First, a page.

• American troops first saw land combat against the soldiers of Nazi Germany, Italy (and some Vichy French) after the U.S. and the United Kingdom invaded Algeria and Morocco in North Africa during Operation Torch on November 8th, 1942. They pushed east toward Tunis and came within a dozen miles of their objective before German counterattacks threw them back.
  • American troops first saw land combat against the soldiers of Nazi Germany, Italy (and some Vichy French) after the U.S. and the United Kingdom invaded Algeria and Morocco in North Africa during Operation Torch on November 8th, 1942. They pushed east toward Tunis and came within a dozen miles of their objective before German counterattacks threw them back.
  • The Axis commanders—Rommel had been recalled to Europe—surrendered in May. Some troops were successfully evacuated to Sicily, but North Africa had cost the Axis 650,000 casualties; Britain’s losses were little more than a third of that, and America, arriving much later, suffered less than 20,000.

THE END OF THE WAR

  • Ultimately, the Germans had to make a fighting withdrawal, but took control of northern Italy and re-installed Mussolini as head of a puppet government in that area. He and his mistress would be killed by Italian partisans on April 28, 1945.
  • The German command in Italy did not surrender until May 2, 1945, just days before Allied victory in Europe.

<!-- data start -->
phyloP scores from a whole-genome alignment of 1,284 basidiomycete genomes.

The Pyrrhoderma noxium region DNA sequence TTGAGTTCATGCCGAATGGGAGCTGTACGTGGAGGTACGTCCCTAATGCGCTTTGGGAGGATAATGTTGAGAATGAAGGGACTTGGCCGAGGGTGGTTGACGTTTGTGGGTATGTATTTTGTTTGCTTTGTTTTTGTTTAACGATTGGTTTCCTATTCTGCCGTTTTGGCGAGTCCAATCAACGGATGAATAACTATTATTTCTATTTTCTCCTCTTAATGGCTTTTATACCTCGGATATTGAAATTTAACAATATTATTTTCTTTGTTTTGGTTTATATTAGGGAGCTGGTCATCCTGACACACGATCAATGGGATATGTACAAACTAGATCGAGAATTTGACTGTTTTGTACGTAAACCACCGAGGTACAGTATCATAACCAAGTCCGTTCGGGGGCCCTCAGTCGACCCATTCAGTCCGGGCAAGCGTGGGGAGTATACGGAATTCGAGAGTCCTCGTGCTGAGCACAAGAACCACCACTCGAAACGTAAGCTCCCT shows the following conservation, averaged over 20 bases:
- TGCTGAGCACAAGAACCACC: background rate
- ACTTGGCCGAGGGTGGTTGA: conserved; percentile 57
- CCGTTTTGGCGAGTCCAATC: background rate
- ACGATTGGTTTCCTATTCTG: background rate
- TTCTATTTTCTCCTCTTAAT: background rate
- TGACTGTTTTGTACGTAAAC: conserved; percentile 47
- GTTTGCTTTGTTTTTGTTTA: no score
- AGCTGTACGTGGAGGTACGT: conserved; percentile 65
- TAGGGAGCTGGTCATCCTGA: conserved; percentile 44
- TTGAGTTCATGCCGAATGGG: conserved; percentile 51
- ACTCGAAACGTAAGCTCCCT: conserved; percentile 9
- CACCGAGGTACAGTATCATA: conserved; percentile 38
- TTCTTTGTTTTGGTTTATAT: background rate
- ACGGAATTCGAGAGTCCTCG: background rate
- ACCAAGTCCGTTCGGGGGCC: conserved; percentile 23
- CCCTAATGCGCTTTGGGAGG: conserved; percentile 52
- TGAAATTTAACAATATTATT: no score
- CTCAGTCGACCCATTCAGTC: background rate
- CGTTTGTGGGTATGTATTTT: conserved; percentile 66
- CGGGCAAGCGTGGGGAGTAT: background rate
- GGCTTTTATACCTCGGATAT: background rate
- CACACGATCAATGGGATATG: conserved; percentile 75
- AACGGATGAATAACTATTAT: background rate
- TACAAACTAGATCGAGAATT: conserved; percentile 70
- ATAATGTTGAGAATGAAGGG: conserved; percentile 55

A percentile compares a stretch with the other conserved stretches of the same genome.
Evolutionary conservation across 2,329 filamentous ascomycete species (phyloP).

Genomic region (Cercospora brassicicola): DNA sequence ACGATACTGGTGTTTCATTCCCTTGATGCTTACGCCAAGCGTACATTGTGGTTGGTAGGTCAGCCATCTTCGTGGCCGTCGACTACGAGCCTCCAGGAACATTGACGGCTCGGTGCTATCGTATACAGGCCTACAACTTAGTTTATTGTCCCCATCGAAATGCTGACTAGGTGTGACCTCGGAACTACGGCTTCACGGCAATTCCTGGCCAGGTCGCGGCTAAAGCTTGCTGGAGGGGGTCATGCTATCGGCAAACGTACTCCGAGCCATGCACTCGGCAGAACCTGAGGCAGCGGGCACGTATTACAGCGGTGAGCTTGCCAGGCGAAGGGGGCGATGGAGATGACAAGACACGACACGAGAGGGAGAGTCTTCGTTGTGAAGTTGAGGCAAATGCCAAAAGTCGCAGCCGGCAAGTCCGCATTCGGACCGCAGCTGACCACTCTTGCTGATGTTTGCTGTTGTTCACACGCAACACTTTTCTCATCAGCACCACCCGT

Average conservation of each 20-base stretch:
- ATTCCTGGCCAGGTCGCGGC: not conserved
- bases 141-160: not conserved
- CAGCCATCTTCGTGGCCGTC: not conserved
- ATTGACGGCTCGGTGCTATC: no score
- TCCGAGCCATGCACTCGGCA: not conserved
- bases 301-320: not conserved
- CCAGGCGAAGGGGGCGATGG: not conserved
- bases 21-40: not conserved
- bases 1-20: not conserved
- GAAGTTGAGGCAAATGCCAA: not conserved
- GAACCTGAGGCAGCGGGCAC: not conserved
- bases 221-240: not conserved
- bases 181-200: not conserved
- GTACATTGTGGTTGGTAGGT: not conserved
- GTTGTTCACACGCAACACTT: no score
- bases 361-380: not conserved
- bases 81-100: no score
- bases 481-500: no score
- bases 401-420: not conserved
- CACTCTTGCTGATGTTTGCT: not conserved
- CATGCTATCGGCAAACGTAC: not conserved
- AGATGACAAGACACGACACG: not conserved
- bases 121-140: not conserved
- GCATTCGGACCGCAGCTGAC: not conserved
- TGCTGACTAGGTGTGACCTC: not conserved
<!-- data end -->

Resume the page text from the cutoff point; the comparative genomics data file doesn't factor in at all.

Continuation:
• The USSR had battled the Axis since the summer of 1941 and had faced the bulk of German military strength.
  • The war had finally ended in 1945 with the victory of the Allies.
  • The war caused great destruction and left Germany in great depression.

Works Cited

History.com. A&E Television Networks. Web. 20 Apr. 2017.

World War 2 Facts. Web. 28 Apr. 2017.

"BBC - History: World War Two." BBC News. BBC. Web. 28 Apr. 2017.

"History of WW2." History. 08 Nov. 2016. Web. 28 Apr. 2017.

Taylor, Alan. "World War II: Before the War." The Atlantic. Atlantic Media Company, 19 June 2011. Web. 28 Apr. 2017.

"World War II." HistoryNet. Web. 20 Apr. 2017.

"World War II." World War II | EHISTORY. Web. 28 Apr. 2017.

"English Online." World War II - The Most Devastating War In History. Web. 01 May 2017.